The foregoing description of the invention has been presented for the purposes of illustration and description. It is not intended to be exhaustive or to limit the invention to the precise form disclosed. Many modifications and variations are possible in light of the above teaching. It is intended that the scope of the invention be limited not by this detailed description of the invention, but rather by the claims appended hereto.
|Cited Patent||Filing date||Publication date||Applicant||Title|
|US5956026 *||Dec 19, 1997||Sep 21, 1999||Sharp Laboratories Of America, Inc.||Method for hierarchical summarization and browsing of digital video|
|US6710785 *||Nov 3, 1998||Mar 23, 2004||Matsushita Electric Industrial, Co. Ltd.||Digital video editing method and system|
|EP0920015A2||Nov 27, 1998||Jun 2, 1999||Matsushita Electric Industrial Co., Ltd.||Multimedia program editing and presenting system|
|WO2002001548A1||Jun 22, 2001||Jan 3, 2002||Music Buddha, Inc.||System for characterizing pieces of music|
|1||A. Girgensohn and J. Boreczky, Time-Constrained Keyframe Selection Technique, In IEEE Multimedia Systems 1996, IEEE Computer Society, vol. 1, pp. 756-761, 1999.|
|2||A. Girgensohn and J. Foote, Video Classification Using Transform Coefficients, In Proceedings of the International Conference on Acoustics, Speech and Signal Processing (Phoenix, AZ), vol. 6, pp. 3045-3048, 1999.|
|3||A. Girgensohn, J. Boreczky, P. Chiu, J. Doherty, J. Foote, G. Golovchinsky, S. Uchihasi and L. Wilcox, A Semi-Automatic Approach to Home Video Editing, In UIST 2000 Proceedings, ACM Press, pp. 81-89.|
|4||A. Girgensohn, S. Bly, F. Shipman, J. Boreczky and L. Wilcox, Home Video Editing Made Easy-Balance Automation and User Control, In Human-Computer Interaction INTERACT '01, IOS Press, pp. 464-471, 2001.|
|5||A. Hauptmann and M.A. Smith, Text, Speech, and Vision for Video Segmentation: The Informedia(TM) Project, AAAI Fall Symposium on Computational Models for Integrating Language and Vision, Boston, MA, Nov. 10-12, 1995.|
|6||C. Wills, Video Segmentation for Post-Production, In Proceedings of the SPIE Conference on Storage and Retrieval for Media Databases 2002, Jan. 20-25, 2002, San Jose, CA, vol. 4676, pp. 158-167.|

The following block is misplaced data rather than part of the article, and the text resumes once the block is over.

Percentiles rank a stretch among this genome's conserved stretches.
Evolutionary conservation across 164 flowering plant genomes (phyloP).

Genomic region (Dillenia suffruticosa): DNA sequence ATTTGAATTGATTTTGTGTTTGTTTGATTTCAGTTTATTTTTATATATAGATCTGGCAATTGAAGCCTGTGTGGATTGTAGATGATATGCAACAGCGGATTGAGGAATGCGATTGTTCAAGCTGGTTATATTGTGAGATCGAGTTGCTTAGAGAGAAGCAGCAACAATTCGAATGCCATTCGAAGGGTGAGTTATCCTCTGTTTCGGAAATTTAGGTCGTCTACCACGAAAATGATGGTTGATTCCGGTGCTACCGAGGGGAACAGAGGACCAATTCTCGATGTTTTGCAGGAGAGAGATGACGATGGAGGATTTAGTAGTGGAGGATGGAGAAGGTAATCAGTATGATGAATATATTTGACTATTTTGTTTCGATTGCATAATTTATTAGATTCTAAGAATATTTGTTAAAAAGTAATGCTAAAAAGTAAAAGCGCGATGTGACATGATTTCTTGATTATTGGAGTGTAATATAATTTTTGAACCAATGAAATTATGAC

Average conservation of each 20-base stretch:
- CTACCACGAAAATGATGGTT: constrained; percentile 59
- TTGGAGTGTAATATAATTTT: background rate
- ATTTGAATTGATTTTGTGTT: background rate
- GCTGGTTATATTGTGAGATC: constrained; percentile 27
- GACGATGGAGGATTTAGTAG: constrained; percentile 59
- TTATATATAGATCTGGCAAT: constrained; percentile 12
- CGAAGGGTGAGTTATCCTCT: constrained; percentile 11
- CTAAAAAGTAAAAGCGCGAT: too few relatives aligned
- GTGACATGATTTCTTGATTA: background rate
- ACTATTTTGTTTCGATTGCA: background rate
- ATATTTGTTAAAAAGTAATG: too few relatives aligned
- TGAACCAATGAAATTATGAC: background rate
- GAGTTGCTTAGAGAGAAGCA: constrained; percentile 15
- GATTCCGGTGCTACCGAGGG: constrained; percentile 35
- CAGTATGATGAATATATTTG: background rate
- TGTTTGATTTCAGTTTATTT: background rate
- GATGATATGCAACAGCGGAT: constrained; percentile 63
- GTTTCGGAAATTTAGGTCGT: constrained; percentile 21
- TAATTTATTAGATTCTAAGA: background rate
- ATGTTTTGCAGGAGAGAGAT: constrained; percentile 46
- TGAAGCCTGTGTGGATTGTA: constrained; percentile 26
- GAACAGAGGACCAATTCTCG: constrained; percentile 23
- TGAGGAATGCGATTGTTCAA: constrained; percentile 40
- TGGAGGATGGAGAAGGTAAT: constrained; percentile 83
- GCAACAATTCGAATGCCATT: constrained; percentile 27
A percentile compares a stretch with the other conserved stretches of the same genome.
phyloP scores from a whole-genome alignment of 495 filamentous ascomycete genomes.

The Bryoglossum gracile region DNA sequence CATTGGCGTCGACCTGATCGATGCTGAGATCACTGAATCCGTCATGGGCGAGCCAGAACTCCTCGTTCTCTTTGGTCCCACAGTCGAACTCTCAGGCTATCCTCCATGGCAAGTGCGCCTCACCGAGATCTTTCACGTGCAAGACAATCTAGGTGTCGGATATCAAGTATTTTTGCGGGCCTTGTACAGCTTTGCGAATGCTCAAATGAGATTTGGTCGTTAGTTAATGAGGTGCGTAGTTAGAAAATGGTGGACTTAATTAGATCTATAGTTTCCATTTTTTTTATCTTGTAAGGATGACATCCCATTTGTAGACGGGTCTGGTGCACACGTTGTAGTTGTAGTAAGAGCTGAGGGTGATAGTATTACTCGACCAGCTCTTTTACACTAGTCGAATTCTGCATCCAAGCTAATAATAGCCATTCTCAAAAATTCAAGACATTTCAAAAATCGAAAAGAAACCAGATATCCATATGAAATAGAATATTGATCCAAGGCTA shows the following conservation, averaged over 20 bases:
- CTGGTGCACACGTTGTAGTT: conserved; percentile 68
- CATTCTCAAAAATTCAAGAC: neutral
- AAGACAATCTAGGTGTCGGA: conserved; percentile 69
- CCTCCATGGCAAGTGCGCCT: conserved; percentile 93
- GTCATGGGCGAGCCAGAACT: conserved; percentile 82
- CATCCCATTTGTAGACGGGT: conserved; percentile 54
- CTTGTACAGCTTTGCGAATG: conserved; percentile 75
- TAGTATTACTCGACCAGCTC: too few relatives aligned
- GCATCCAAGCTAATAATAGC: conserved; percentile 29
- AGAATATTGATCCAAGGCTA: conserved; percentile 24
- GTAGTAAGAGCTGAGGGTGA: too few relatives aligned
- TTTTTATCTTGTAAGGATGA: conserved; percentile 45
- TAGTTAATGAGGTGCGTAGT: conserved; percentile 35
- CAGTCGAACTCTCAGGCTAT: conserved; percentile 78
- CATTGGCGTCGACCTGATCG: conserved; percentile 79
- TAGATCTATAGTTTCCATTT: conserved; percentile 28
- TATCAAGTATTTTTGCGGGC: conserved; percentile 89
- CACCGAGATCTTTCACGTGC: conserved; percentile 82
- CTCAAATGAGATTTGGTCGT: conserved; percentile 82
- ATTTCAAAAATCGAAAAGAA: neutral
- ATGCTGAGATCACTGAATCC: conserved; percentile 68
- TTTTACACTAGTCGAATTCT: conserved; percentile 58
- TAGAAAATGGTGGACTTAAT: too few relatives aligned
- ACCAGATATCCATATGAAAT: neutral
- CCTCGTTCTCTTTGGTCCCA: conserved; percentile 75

|7||C.M. Taskiran and E.J. Delp, A Study on the Distribution of Shot Lengths for Video Analysis, In Proceedings of the SPIE Conference on Storage and Retrieval for Media Databases 2002,Jan. 20-25, 2002, San Jose, CA.|
|8||C.M. Taskiran, A. Amir, D. Ponceleon and E.J. Delp, Automated Video Summarization Using Speech Transcripts, In Proceedings of the SPIE Conference on Storage and Retrieval for Media Databases 2002, Jan. 20-25, 2002, San Jose, CA.|
|9||E. Sifakis, I. Grinias and G. Tziritas, Video Segmentation Using Fast Marching and Region Growing Algorithms, In EURASIP Journal on Applied Signal Processing, 2002:4, pp. 379-388, 2002.|
|10||H. Jiang, T. Lin and H. Zhang, Video Segmentation with the Support of Audio Segmentation and Classification, Microsoft Research, China, 1999.|
|11||J. Boreczky and L.D. Wilcox, A Hidden Markov Model Framework for Video Segmentation Using Audio and Image Features, In Proceedings of the International Conference on Acoustics, Speech and Signal Processing (Seattle, WA), vol. 6, 1998 pp. 3741-3744.|
|12||J. Boreczky, A. Girgensohn, G. Golovchinsky and S. Uchihashi, An Interactive Comic Book Presentation for Exploring Video, In CHI 2000 Conference Proceedings, ACM Press, pp. 185-192, 2000.|
|13||L. Wilcox and J. Boreczky, Annotation and Segmentation for Multimedia Indexing and Retrieval, In Proceedings of the Thirty-First Annual Hawaii International Conference on System Sciences, (Wailea, Hawaii), vol. II, pp. 259-267, Jan. 1998.|
|14||P. Chiu, A. Girgensohn, W. Polak, E. Rieffel and L. Wilcox, A Genetic Algorithm for Video Segmentation and Summarization, In Proceedings of ICME (IEEE Multimedia), 2000.|
|15||S. Uchihashi and J. F7oote, Summarizing Video Using a Shot Importance Measure and a Frame-Packing Algorithm, In Proceedings of the International Conference on Acoustics, Speech and Signal Processing (Phoenix, AZ), vol. 6, pp. 3041-3044, 1999.|
|16||S. Uchihashi, J. Foote, A. Girgensohn and J. Boreczky, Video Magna: Generating Semantically Meaningful Video Summaries, In Proceedings ACM Multimedia, (Orlando, FL), ACM Press, pp. 383-392, 1999.|
|17||Z.N. Li and J. Wei, Spatio-Temporal Joint Probability Images for Video Segmentation, In Proceedings of the IEEE International Conference on Image Processing (ICIP 2000), vol. II, pp. 295-298, 2000.|
|Citing Patent||Filing date||Publication date||Applicant||Title|
|US7375768 *||Aug 24, 2004||May 20, 2008||Magix Ag||System and method for automatic creation of device specific high definition material|
|US7636889||Jan 6, 2006||Dec 22, 2009||Apple Inc.||Controlling behavior of elements in a display environment|
|US7639873||Jul 28, 2005||Dec 29, 2009||Microsoft Corporation||Robust shot detection in a video|
|US7644364 *||Oct 14, 2005||Jan 5, 2010||Microsoft Corporation||Photo and video collage effects|
|US7739599||Sep 23, 2005||Jun 15, 2010||Microsoft Corporation||Automatic capturing and editing of a video|
|US7752548||Oct 29, 2004||Jul 6, 2010||Microsoft Corporation||Features such as titles, transitions, and/or effects which vary according to positions|